Confusing an Explanation with an Excuse

Description: Treating an explanation of a fact as if it were a justification of the fact, a valid reason for the fact, or evidence for the fact.

Logical Form:

Person 1 asks that claim X be justified.

Person 2 explains claim X in detail.

Therefore, claim X is justified / true.

Example #1:

Mrs. Crabtree: Your child, Mrs. Martin, is rude to me and shows me no respect.

Mrs. Martin: That’s because he thinks you are a “poo-poo faced bag lady who hates little kids”.

Mrs. Crabtree: That is no excuse for his behavior!

Mrs. Martin: No, it’s just a fact.

Explanation: In this case, Mrs. Crabtree committed the fallacy by incorrectly thinking Mrs. Martin’s fact was meant to be a justification when it was not.

Example #2:

Virgil: How do you justify the claim that Bigfoot is the missing link between the great apes and humans?

Marshall: Well, a "missing link" is the intermediary species between the two in the evolutionary process.

Explanation: Marshall simply explained what a missing link is; he did not give a valid reason for why he believes that Bigfoot is the missing link.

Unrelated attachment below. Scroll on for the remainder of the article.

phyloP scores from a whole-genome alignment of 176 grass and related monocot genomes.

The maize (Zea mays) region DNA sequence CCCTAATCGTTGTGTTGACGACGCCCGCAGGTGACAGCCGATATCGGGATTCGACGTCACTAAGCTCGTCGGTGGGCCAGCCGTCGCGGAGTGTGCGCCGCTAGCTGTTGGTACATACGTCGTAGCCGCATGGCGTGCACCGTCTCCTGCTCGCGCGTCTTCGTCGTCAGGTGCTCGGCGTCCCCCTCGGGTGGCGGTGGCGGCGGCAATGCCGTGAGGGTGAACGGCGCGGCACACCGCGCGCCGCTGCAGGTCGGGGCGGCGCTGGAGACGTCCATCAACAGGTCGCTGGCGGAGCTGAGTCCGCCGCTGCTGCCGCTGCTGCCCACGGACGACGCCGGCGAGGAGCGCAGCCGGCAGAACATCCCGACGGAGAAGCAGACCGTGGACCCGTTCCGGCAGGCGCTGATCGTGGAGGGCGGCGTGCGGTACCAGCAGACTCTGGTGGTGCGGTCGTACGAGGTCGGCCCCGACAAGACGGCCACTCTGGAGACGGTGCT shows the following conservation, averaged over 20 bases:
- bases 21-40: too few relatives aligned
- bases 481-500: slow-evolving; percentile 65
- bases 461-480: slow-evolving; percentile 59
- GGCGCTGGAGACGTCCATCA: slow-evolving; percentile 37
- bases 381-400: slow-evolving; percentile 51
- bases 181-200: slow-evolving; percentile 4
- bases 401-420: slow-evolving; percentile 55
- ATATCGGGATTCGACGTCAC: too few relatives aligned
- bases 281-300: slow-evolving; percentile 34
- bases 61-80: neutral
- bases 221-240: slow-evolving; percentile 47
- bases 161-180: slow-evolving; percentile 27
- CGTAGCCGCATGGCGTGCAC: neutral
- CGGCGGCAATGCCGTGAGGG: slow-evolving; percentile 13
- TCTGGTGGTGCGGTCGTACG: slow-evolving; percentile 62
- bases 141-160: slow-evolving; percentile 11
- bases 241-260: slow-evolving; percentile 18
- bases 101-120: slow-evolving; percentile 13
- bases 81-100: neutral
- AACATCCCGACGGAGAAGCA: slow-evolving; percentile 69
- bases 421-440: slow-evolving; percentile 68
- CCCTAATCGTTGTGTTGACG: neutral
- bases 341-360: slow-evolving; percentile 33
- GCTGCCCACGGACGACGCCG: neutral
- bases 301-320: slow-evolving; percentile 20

Exception: If it is clear to both parties that no justification attempt is being made, but rather just stating a fact, then this fallacy is not being committed.

Tip: If you are unsure if someone is trying to make an excuse or simply stating a fact, ask them.  Don’t assume.


This a logical fallacy frequently used on the Internet. No academic sources could be found.

Questions about this fallacy? Ask our community!

Grow Intellectually by Taking Dr. Bo's Online Courses

Dr. Bo is creating online courses in the area of critical thinking, reason, science, psychology, philosophy, and well-being. These courses are self-paced and presented in small, easy-to-digest nuggets of information. Use the code FALLACYFRIENDS to get 25% off any or all of Dr. Bo's courses.

View All Dr. Bo's Courses